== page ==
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Back to Bains: Why the CRTC Has Left Fixing Canada’s Wireless Woes to the Government

Michael Geist Law RSS Feed - Mon, 2018/03/26 - 10:03

Few policy issues have proven as frustrating as the state of Canadian wireless pricing. For the better part of a decade, Conservative and Liberal governments have grappled with overwhelming evidence that Canadian consumers pay some of the highest prices for wireless services in the world. The solution has always seemed obvious: more competition. Yet despite repeated efforts to nudge the market and regulator toward a more competitive environment, the needle has barely moved.

My Globe and Mail op-ed notes that the latest failed effort was sparked by Innovation, Science and Economic Development Minister Navdeep Bains’ June 2017 request to the Canadian Radio-television and Telecommunications Commission to reconsider a decision on how regional and smaller wireless companies access wholesale roaming services from larger providers.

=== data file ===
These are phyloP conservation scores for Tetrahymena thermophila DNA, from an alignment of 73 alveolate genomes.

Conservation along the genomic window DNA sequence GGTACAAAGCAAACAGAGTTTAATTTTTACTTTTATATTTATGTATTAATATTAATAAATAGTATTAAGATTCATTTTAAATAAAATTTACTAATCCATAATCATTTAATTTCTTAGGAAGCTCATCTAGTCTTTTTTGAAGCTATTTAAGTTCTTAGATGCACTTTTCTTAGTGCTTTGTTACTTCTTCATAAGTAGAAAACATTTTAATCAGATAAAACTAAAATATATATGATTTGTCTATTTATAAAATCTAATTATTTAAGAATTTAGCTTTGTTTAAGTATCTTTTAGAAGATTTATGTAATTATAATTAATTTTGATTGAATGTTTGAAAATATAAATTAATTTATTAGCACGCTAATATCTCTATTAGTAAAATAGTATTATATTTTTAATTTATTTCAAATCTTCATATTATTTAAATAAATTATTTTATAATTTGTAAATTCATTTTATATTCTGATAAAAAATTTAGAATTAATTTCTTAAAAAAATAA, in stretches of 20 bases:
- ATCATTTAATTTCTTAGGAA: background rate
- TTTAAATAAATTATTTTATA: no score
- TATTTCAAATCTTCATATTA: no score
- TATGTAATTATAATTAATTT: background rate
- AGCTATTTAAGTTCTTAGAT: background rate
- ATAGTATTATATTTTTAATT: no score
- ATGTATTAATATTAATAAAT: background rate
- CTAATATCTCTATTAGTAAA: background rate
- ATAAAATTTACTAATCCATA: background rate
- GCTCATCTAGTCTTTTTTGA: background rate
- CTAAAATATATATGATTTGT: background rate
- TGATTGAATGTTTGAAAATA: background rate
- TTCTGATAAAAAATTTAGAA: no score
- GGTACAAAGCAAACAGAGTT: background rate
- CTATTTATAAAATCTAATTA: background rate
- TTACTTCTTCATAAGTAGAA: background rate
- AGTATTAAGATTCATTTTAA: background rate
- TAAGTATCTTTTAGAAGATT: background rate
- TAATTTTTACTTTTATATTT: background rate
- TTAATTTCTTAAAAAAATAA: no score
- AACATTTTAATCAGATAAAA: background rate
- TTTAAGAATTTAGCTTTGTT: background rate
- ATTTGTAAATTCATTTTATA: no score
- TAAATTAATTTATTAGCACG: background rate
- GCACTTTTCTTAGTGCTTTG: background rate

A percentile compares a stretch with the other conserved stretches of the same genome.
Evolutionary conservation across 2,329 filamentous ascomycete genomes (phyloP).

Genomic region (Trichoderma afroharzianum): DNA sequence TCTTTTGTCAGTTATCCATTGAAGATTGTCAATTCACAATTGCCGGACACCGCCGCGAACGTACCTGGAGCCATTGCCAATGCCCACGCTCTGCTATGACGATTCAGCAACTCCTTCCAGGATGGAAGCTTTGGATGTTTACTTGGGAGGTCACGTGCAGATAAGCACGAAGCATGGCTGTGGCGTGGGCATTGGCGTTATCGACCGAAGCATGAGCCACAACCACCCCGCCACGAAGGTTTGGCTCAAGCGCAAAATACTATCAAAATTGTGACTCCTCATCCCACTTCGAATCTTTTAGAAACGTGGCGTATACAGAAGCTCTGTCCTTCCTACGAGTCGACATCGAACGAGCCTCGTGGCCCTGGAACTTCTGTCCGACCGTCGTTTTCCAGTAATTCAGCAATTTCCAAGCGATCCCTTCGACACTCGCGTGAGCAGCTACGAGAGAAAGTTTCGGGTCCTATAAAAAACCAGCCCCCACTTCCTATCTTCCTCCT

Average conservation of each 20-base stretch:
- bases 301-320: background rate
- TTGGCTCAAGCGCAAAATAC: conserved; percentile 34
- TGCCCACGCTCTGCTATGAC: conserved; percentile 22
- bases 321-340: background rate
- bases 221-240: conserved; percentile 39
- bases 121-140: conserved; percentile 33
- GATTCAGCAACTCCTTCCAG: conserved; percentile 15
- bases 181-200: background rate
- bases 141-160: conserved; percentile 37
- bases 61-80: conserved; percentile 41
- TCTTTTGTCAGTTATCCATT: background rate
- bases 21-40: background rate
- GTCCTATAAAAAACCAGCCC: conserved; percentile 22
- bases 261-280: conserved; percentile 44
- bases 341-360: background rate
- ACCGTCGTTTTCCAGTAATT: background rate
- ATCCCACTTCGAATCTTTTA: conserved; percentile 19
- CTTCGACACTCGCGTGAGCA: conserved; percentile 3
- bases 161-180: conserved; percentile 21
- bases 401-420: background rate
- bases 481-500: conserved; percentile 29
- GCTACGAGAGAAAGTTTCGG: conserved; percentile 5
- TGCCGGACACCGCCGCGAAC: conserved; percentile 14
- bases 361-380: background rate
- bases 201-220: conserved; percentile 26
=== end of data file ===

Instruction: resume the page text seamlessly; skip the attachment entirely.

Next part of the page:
Given the significant capital costs in building new networks from scratch (even giants Bell and Telus joined forces to build a shared network), the government was hoping that it could facilitate more competition through a mandated mobile virtual network operator model (MVNO). MVNOs typically do not own spectrum or network infrastructure. Instead, they purchase network access at wholesale rates from existing operators and offer it to consumers with their own retail pricing.

Last week, the CRTC slammed the door shut on mandated MVNOs for the foreseeable future. While its ruling offered up some affordability measures in the form of new, low-cost, data-only wireless alternatives that it wants carriers to offer, the decision was an unmistakable rejection of the government’s preferred policy measure.

Despite longstanding views that the path to better pricing lies with more competition, CRTC chair Ian Scott sounded like a telecom executive when he tried to spin the low-cost offering as a “superior alternative” to measures designed to foster new competitors through mandated MVNOs. Indeed, the Commission’s track record with low-cost offerings is not good. Its mandated “skinny basic” television service is generally viewed as a failure and this latest approach seems unlikely to have much impact with no enhanced choice of service providers.

Mr. Bains wasn’t buying Mr. Scott’s assessment, noting in a statement that “more must be done: true affordability can only come from true competition.” If the CRTC decision does not foster true competition, what might he have in mind?